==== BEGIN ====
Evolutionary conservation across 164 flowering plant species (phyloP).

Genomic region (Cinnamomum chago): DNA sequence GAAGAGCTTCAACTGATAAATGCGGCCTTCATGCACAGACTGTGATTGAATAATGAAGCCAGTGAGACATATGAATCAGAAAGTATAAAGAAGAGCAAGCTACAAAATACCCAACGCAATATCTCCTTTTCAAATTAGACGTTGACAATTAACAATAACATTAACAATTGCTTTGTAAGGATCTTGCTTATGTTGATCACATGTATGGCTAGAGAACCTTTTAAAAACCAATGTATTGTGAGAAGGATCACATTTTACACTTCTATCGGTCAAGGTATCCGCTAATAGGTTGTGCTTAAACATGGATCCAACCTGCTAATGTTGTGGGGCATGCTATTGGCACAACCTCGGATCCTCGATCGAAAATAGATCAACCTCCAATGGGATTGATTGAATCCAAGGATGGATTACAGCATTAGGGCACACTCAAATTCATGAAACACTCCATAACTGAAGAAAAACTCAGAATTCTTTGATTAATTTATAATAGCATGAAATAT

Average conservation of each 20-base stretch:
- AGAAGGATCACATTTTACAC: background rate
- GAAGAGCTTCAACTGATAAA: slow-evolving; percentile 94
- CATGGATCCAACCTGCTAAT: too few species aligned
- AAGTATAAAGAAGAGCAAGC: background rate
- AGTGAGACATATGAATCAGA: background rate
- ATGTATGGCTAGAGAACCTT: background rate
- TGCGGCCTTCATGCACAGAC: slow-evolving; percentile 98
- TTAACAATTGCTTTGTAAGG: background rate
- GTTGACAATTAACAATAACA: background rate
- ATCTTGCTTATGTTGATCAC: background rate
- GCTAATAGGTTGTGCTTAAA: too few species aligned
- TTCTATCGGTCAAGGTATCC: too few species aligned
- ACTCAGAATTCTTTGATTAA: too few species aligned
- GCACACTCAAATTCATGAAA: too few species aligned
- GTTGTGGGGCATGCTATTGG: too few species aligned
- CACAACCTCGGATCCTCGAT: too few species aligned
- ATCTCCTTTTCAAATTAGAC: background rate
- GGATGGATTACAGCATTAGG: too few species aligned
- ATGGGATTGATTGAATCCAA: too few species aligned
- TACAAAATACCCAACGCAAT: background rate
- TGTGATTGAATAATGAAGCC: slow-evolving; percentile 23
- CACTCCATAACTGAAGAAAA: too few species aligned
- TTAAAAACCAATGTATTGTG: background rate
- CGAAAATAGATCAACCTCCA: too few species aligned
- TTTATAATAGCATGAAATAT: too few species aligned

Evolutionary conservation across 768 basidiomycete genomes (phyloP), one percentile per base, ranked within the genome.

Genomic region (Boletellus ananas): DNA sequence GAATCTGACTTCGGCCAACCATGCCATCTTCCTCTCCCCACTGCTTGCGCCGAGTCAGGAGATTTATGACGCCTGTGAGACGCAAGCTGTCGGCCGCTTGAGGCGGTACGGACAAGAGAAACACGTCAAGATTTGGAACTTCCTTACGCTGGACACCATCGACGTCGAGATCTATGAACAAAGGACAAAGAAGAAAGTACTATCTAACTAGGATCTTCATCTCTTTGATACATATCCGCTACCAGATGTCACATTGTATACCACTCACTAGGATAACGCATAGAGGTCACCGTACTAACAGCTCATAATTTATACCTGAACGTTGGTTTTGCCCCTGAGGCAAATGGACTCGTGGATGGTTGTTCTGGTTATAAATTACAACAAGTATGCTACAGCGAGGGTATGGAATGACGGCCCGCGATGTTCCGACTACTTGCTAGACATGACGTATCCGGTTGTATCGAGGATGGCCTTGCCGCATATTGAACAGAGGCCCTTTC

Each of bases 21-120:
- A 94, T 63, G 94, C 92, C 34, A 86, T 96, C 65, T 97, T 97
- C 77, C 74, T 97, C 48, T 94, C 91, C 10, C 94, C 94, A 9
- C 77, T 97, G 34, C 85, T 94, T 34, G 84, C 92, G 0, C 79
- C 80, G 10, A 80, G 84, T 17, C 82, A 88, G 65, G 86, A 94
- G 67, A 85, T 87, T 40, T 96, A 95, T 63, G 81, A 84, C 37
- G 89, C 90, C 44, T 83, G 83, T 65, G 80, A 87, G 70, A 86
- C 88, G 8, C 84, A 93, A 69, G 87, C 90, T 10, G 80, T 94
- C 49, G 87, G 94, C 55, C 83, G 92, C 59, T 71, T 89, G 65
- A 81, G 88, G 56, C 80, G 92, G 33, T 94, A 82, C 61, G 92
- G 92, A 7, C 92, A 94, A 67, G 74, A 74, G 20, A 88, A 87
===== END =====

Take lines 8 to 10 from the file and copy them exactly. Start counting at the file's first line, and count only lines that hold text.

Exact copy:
- AGTGAGACATATGAATCAGA: background rate
- ATGTATGGCTAGAGAACCTT: background rate
- TGCGGCCTTCATGCACAGAC: slow-evolving; percentile 98